A Framework For Innovation: Customer Experience Director

A Framework For Innovation: Customer Experience Director

Why is it that huge corporations get beaten by kids in garages? Are they trying to replicate whats been done already – NO, they are trying to invent the future! These are the sentiments of customer experience director for TBWA Melbourne, Billy Loizou, who explores the framework for innovation in this opinion piece.

Every so often I come across buzz words that are being used in the industry – my philosophy is if I hear it more then three times from notable sources then I best become an expert on it and ride the wave. The most recent has been ‘Design Thinking’, a term which has been developed, re-ignited and brought to life by design and innovation consulting firm IDEO.

When companies set strategy, they often stumble. Either they collect a lot of old, redundant data or they make risky bets based on instinct – Design Thinking shifts the focus to human behaviour. Design Thinking attempts to inspire the essential element of creativity, the ability to take an abstract idea and create something with it.

It’s based upon the fundamental belief that an unexecuted idea, one that is never realised, is a worthless proposition and that doing is equally as valuable as thinking.


Design Thinking Six Basic Stages:

  1. Empathy: Understanding is the first phase of the design thinking process. During this phase immerse yourself in learning. Talk to experts and conduct research. The goal is to develop background knowledge through these experiences. Use the information as a springboard to begin to address the challenges.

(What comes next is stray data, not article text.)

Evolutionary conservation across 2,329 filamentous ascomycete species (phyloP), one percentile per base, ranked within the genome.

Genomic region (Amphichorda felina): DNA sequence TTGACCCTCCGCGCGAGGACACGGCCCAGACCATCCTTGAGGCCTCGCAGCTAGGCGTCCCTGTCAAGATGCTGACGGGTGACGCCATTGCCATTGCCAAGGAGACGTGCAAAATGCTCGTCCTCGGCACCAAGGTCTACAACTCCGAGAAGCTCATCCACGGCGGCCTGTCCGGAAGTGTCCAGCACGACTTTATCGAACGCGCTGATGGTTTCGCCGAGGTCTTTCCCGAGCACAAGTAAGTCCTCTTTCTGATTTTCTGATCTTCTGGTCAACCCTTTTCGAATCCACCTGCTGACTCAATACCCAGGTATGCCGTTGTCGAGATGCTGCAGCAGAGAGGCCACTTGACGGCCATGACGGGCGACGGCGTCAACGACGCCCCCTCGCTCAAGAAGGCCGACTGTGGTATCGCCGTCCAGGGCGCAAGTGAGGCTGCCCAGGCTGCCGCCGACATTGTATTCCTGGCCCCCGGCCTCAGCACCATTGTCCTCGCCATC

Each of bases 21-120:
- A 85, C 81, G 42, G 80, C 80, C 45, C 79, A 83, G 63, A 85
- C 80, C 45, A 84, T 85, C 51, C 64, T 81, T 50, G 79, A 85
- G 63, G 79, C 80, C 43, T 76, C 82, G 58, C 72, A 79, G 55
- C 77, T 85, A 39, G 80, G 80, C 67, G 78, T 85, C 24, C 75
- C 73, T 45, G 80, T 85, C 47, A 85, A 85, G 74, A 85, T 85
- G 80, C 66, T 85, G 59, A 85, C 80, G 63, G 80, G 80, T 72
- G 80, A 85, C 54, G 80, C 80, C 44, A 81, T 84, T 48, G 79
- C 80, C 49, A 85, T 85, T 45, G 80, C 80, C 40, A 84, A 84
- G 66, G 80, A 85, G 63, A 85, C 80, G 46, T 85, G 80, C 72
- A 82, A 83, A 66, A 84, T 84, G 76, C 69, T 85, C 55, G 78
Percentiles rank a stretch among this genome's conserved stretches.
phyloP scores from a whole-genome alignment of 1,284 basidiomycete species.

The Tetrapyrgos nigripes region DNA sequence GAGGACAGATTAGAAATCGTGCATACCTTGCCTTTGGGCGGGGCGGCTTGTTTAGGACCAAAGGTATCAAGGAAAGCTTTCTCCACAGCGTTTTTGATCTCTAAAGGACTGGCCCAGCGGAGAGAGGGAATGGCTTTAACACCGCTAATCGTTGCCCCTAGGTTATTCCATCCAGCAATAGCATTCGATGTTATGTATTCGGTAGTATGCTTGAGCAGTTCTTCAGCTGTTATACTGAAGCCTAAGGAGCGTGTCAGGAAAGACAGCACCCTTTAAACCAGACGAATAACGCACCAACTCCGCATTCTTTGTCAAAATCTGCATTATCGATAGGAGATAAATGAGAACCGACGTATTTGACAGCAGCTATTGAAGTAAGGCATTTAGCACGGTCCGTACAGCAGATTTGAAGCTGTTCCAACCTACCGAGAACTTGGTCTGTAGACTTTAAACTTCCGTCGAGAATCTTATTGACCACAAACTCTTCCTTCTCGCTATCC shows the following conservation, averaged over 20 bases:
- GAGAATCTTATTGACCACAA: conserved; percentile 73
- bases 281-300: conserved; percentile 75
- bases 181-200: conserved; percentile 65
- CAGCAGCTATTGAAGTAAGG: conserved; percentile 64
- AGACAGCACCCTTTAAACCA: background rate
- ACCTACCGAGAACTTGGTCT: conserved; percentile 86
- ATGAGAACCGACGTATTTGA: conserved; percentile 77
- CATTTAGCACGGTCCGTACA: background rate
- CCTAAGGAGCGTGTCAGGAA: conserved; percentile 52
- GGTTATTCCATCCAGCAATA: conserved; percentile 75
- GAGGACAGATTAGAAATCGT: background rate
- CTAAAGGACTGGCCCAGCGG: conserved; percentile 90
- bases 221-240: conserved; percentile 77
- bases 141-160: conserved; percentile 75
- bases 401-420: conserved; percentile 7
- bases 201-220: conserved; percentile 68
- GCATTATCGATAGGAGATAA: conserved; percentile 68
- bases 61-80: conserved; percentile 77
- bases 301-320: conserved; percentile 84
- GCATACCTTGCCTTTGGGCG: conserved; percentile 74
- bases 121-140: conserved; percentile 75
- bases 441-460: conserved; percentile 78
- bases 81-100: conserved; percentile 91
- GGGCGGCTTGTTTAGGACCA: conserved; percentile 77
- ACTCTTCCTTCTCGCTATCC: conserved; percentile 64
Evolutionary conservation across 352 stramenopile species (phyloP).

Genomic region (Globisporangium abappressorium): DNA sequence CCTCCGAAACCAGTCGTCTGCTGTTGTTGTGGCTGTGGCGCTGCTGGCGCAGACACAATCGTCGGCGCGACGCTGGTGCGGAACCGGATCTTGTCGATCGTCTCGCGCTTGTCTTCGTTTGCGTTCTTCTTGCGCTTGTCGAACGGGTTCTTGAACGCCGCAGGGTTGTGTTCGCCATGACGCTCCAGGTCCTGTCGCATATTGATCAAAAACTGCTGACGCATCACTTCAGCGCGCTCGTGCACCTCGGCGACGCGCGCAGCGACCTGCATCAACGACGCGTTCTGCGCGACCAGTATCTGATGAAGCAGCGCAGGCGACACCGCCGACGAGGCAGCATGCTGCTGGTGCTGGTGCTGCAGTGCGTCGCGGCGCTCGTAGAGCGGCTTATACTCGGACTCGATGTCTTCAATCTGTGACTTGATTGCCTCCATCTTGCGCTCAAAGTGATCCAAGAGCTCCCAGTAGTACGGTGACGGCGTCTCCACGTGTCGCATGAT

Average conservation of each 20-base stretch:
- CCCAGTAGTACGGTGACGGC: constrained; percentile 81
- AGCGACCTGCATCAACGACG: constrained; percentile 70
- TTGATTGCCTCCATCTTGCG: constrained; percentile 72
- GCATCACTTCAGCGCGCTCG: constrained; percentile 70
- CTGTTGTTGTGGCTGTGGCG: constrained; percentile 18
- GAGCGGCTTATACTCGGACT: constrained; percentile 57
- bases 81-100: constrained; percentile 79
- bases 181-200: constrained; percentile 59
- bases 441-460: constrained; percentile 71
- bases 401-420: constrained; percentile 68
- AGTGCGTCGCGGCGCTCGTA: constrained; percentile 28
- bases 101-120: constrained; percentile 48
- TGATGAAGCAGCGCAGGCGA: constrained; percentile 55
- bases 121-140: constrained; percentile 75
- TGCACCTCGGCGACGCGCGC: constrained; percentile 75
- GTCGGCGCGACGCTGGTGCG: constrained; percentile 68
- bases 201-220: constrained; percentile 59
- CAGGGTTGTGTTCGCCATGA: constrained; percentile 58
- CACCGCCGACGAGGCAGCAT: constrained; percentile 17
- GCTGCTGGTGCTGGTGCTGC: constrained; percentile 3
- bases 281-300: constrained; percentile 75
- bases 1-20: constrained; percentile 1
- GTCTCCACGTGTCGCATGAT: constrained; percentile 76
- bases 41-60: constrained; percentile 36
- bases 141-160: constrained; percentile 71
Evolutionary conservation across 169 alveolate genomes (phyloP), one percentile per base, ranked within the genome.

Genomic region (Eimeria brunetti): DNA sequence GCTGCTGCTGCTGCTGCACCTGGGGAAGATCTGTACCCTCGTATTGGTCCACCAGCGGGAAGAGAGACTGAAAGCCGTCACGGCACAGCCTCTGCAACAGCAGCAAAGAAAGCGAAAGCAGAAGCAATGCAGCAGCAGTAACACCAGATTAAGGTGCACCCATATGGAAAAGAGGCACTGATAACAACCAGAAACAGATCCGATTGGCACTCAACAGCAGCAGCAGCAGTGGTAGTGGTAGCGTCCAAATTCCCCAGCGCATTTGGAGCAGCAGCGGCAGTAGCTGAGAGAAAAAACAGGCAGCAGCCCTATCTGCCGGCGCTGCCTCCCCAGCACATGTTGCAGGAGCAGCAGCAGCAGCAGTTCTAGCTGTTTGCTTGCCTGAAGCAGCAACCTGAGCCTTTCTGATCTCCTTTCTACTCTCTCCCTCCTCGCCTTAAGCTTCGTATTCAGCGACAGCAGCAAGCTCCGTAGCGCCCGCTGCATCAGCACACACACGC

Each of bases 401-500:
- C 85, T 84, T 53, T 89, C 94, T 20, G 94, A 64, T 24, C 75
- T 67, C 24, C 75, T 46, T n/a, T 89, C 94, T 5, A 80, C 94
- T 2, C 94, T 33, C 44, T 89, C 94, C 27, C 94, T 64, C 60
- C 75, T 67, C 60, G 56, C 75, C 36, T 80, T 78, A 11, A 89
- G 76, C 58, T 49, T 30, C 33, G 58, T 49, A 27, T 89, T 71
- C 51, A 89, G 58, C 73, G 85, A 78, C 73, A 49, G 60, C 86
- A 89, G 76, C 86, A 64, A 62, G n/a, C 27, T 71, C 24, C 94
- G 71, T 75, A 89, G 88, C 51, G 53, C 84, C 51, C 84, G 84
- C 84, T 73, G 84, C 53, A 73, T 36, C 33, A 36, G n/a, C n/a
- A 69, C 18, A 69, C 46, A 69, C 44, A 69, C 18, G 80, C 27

2. Define: It’s time to become keen people watchers in the observation phase of the design thinking process. Watch how people behave and interact and observe physical spaces and places. Talk to people about what they are doing, ask questions and reflect on what they see. Become aware of peoples’ needs and developing insights. The phrase “How might we….” is often used to define a point of view: user + need + insight.
  3. Ideate: Brainstorm a myriad of ideas. No idea is too far-fetched and no one’s ideas are rejected. Ideating is all about creativity and fun. In the ideation phase, quantity is encouraged. Generate a hundred ideas in a single session – Give yourself the freedom to think crazy and not be constrained by what exists. Become a silly, savvy, risk taker, wishful thinker and dreamer of the impossible…and the possible.
  4. Prototype: Prototyping is a rough and rapid portion of the design process. A prototype can be a sketch, model, or a cardboard box. It is a way to convey an idea quickly. Learn that it is better to fail early and often as you create prototypes.
  5. Test: Testing is part of an iterative process that provides you with feedback. The purpose of testing is to learn what works and what doesn’t, and then iterate. This means going back to your prototype and modifying it based on feedback. Testing ensures that you learn what works and what doesn’t work for your users.

In the past, design has often occurred or been the last step in the development process and focused primarily on making new products aesthetically pleasing. Design has mostly been interpreted as the way something looks i.e layout, font, colour, iconography.

Today, as the innovation’s terrain expands to encompass human-centred processes and services as well as products, companies are asking designers to create ideas rather than to simply dress them up.

Please login with linkedin to comment

Latest News